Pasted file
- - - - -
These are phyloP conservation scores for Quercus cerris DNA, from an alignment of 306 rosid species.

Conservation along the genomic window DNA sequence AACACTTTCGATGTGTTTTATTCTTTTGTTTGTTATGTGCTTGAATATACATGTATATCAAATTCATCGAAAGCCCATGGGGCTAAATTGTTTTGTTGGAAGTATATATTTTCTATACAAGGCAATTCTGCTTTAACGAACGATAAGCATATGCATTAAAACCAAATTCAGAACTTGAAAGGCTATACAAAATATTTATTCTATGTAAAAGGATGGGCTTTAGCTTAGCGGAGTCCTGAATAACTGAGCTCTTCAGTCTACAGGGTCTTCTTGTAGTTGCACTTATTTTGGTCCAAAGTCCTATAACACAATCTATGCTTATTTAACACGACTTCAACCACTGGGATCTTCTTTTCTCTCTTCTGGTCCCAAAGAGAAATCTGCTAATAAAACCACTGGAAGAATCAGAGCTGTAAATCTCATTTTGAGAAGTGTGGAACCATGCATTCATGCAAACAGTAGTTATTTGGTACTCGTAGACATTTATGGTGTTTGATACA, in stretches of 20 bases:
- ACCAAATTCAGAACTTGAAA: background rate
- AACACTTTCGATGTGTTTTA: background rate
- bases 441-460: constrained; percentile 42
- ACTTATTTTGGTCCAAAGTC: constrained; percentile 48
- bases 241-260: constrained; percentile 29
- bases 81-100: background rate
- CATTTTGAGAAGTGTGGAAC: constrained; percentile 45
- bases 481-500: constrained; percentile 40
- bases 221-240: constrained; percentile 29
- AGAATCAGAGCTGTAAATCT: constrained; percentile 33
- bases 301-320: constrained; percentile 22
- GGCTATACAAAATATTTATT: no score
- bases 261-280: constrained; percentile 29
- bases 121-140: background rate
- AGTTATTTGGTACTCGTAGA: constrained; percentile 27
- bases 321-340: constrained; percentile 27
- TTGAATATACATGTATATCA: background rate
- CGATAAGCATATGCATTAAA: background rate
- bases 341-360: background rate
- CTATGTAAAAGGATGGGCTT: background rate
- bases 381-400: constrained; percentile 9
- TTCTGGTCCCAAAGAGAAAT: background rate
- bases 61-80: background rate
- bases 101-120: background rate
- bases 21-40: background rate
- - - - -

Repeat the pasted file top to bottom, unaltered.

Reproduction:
These are phyloP conservation scores for Quercus cerris DNA, from an alignment of 306 rosid species.

Conservation along the genomic window DNA sequence AACACTTTCGATGTGTTTTATTCTTTTGTTTGTTATGTGCTTGAATATACATGTATATCAAATTCATCGAAAGCCCATGGGGCTAAATTGTTTTGTTGGAAGTATATATTTTCTATACAAGGCAATTCTGCTTTAACGAACGATAAGCATATGCATTAAAACCAAATTCAGAACTTGAAAGGCTATACAAAATATTTATTCTATGTAAAAGGATGGGCTTTAGCTTAGCGGAGTCCTGAATAACTGAGCTCTTCAGTCTACAGGGTCTTCTTGTAGTTGCACTTATTTTGGTCCAAAGTCCTATAACACAATCTATGCTTATTTAACACGACTTCAACCACTGGGATCTTCTTTTCTCTCTTCTGGTCCCAAAGAGAAATCTGCTAATAAAACCACTGGAAGAATCAGAGCTGTAAATCTCATTTTGAGAAGTGTGGAACCATGCATTCATGCAAACAGTAGTTATTTGGTACTCGTAGACATTTATGGTGTTTGATACA, in stretches of 20 bases:
- ACCAAATTCAGAACTTGAAA: background rate
- AACACTTTCGATGTGTTTTA: background rate
- bases 441-460: constrained; percentile 42
- ACTTATTTTGGTCCAAAGTC: constrained; percentile 48
- bases 241-260: constrained; percentile 29
- bases 81-100: background rate
- CATTTTGAGAAGTGTGGAAC: constrained; percentile 45
- bases 481-500: constrained; percentile 40
- bases 221-240: constrained; percentile 29
- AGAATCAGAGCTGTAAATCT: constrained; percentile 33
- bases 301-320: constrained; percentile 22
- GGCTATACAAAATATTTATT: no score
- bases 261-280: constrained; percentile 29
- bases 121-140: background rate
- AGTTATTTGGTACTCGTAGA: constrained; percentile 27
- bases 321-340: constrained; percentile 27
- TTGAATATACATGTATATCA: background rate
- CGATAAGCATATGCATTAAA: background rate
- bases 341-360: background rate
- CTATGTAAAAGGATGGGCTT: background rate
- bases 381-400: constrained; percentile 9
- TTCTGGTCCCAAAGAGAAAT: background rate
- bases 61-80: background rate
- bases 101-120: background rate
- bases 21-40: background rate